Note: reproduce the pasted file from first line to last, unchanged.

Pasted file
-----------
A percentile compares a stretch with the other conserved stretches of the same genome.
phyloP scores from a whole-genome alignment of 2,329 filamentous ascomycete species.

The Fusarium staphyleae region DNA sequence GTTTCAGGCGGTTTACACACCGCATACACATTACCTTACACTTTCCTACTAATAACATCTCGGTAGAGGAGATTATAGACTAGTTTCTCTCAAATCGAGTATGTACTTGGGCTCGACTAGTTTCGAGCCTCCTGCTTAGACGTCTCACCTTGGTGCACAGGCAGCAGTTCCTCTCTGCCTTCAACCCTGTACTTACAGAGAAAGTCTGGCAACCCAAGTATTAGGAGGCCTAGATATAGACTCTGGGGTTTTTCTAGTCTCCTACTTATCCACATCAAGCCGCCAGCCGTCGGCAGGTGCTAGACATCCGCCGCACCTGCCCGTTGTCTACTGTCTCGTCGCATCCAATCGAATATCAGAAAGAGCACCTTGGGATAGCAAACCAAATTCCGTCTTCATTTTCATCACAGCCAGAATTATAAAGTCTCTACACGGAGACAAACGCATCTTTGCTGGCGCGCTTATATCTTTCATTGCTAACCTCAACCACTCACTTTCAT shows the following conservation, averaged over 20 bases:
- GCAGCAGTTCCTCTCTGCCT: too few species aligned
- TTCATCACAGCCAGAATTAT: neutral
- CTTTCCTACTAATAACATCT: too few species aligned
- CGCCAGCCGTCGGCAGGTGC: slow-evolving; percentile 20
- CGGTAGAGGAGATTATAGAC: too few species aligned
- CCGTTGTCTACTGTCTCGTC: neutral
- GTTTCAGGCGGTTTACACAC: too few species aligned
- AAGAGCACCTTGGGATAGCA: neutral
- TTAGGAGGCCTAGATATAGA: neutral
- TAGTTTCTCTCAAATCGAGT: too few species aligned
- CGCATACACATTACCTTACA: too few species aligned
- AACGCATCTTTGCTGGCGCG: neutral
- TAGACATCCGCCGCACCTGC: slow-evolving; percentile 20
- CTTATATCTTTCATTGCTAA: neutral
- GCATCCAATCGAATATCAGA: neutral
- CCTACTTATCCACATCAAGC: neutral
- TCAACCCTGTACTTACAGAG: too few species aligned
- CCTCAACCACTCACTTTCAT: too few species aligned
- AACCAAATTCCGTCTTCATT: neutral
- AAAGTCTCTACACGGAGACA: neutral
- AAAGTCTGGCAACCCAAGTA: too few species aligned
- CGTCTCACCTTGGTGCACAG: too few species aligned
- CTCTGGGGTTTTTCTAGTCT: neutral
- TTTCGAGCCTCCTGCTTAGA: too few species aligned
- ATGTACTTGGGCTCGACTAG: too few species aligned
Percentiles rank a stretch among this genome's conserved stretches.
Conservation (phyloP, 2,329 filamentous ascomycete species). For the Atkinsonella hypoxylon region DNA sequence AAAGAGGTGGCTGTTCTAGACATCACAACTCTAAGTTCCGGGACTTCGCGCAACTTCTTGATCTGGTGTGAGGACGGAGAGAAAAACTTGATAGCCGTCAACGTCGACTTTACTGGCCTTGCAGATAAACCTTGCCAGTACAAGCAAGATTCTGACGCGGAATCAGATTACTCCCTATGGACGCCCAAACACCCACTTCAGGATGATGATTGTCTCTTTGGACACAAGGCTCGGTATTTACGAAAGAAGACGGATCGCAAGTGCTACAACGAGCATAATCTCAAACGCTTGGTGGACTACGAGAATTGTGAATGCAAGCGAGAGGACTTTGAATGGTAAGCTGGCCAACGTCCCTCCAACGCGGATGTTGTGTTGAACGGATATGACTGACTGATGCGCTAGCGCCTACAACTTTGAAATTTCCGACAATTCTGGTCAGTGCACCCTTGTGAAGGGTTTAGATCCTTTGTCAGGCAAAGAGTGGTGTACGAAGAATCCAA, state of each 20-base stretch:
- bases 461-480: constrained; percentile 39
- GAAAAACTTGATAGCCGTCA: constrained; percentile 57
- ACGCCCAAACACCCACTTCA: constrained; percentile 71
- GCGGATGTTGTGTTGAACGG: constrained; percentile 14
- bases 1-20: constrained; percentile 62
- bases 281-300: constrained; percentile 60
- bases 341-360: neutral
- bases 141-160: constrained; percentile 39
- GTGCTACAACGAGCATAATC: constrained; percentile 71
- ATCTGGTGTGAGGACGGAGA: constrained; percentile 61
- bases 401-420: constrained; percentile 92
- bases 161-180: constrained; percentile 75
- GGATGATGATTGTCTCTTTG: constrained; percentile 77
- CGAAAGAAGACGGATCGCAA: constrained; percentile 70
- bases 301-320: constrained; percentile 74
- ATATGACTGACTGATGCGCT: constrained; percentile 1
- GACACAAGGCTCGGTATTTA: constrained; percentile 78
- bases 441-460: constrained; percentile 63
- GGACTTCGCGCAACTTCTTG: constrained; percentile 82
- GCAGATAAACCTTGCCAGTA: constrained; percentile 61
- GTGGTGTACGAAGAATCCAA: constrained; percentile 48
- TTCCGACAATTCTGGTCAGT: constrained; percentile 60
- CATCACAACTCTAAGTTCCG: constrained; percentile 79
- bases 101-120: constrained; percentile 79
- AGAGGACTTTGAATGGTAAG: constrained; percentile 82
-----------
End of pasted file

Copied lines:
A percentile compares a stretch with the other conserved stretches of the same genome.
phyloP scores from a whole-genome alignment of 2,329 filamentous ascomycete species.

The Fusarium staphyleae region DNA sequence GTTTCAGGCGGTTTACACACCGCATACACATTACCTTACACTTTCCTACTAATAACATCTCGGTAGAGGAGATTATAGACTAGTTTCTCTCAAATCGAGTATGTACTTGGGCTCGACTAGTTTCGAGCCTCCTGCTTAGACGTCTCACCTTGGTGCACAGGCAGCAGTTCCTCTCTGCCTTCAACCCTGTACTTACAGAGAAAGTCTGGCAACCCAAGTATTAGGAGGCCTAGATATAGACTCTGGGGTTTTTCTAGTCTCCTACTTATCCACATCAAGCCGCCAGCCGTCGGCAGGTGCTAGACATCCGCCGCACCTGCCCGTTGTCTACTGTCTCGTCGCATCCAATCGAATATCAGAAAGAGCACCTTGGGATAGCAAACCAAATTCCGTCTTCATTTTCATCACAGCCAGAATTATAAAGTCTCTACACGGAGACAAACGCATCTTTGCTGGCGCGCTTATATCTTTCATTGCTAACCTCAACCACTCACTTTCAT shows the following conservation, averaged over 20 bases:
- GCAGCAGTTCCTCTCTGCCT: too few species aligned
- TTCATCACAGCCAGAATTAT: neutral
- CTTTCCTACTAATAACATCT: too few species aligned
- CGCCAGCCGTCGGCAGGTGC: slow-evolving; percentile 20
- CGGTAGAGGAGATTATAGAC: too few species aligned
- CCGTTGTCTACTGTCTCGTC: neutral
- GTTTCAGGCGGTTTACACAC: too few species aligned
- AAGAGCACCTTGGGATAGCA: neutral
- TTAGGAGGCCTAGATATAGA: neutral
- TAGTTTCTCTCAAATCGAGT: too few species aligned
- CGCATACACATTACCTTACA: too few species aligned
- AACGCATCTTTGCTGGCGCG: neutral
- TAGACATCCGCCGCACCTGC: slow-evolving; percentile 20
- CTTATATCTTTCATTGCTAA: neutral
- GCATCCAATCGAATATCAGA: neutral
- CCTACTTATCCACATCAAGC: neutral
- TCAACCCTGTACTTACAGAG: too few species aligned
- CCTCAACCACTCACTTTCAT: too few species aligned
- AACCAAATTCCGTCTTCATT: neutral
- AAAGTCTCTACACGGAGACA: neutral
- AAAGTCTGGCAACCCAAGTA: too few species aligned
- CGTCTCACCTTGGTGCACAG: too few species aligned
- CTCTGGGGTTTTTCTAGTCT: neutral
- TTTCGAGCCTCCTGCTTAGA: too few species aligned
- ATGTACTTGGGCTCGACTAG: too few species aligned
Percentiles rank a stretch among this genome's conserved stretches.
Conservation (phyloP, 2,329 filamentous ascomycete species). For the Atkinsonella hypoxylon region DNA sequence AAAGAGGTGGCTGTTCTAGACATCACAACTCTAAGTTCCGGGACTTCGCGCAACTTCTTGATCTGGTGTGAGGACGGAGAGAAAAACTTGATAGCCGTCAACGTCGACTTTACTGGCCTTGCAGATAAACCTTGCCAGTACAAGCAAGATTCTGACGCGGAATCAGATTACTCCCTATGGACGCCCAAACACCCACTTCAGGATGATGATTGTCTCTTTGGACACAAGGCTCGGTATTTACGAAAGAAGACGGATCGCAAGTGCTACAACGAGCATAATCTCAAACGCTTGGTGGACTACGAGAATTGTGAATGCAAGCGAGAGGACTTTGAATGGTAAGCTGGCCAACGTCCCTCCAACGCGGATGTTGTGTTGAACGGATATGACTGACTGATGCGCTAGCGCCTACAACTTTGAAATTTCCGACAATTCTGGTCAGTGCACCCTTGTGAAGGGTTTAGATCCTTTGTCAGGCAAAGAGTGGTGTACGAAGAATCCAA, state of each 20-base stretch:
- bases 461-480: constrained; percentile 39
- GAAAAACTTGATAGCCGTCA: constrained; percentile 57
- ACGCCCAAACACCCACTTCA: constrained; percentile 71
- GCGGATGTTGTGTTGAACGG: constrained; percentile 14
- bases 1-20: constrained; percentile 62
- bases 281-300: constrained; percentile 60
- bases 341-360: neutral
- bases 141-160: constrained; percentile 39
- GTGCTACAACGAGCATAATC: constrained; percentile 71
- ATCTGGTGTGAGGACGGAGA: constrained; percentile 61
- bases 401-420: constrained; percentile 92
- bases 161-180: constrained; percentile 75
- GGATGATGATTGTCTCTTTG: constrained; percentile 77
- CGAAAGAAGACGGATCGCAA: constrained; percentile 70
- bases 301-320: constrained; percentile 74
- ATATGACTGACTGATGCGCT: constrained; percentile 1
- GACACAAGGCTCGGTATTTA: constrained; percentile 78
- bases 441-460: constrained; percentile 63
- GGACTTCGCGCAACTTCTTG: constrained; percentile 82
- GCAGATAAACCTTGCCAGTA: constrained; percentile 61
- GTGGTGTACGAAGAATCCAA: constrained; percentile 48
- TTCCGACAATTCTGGTCAGT: constrained; percentile 60
- CATCACAACTCTAAGTTCCG: constrained; percentile 79
- bases 101-120: constrained; percentile 79
- AGAGGACTTTGAATGGTAAG: constrained; percentile 82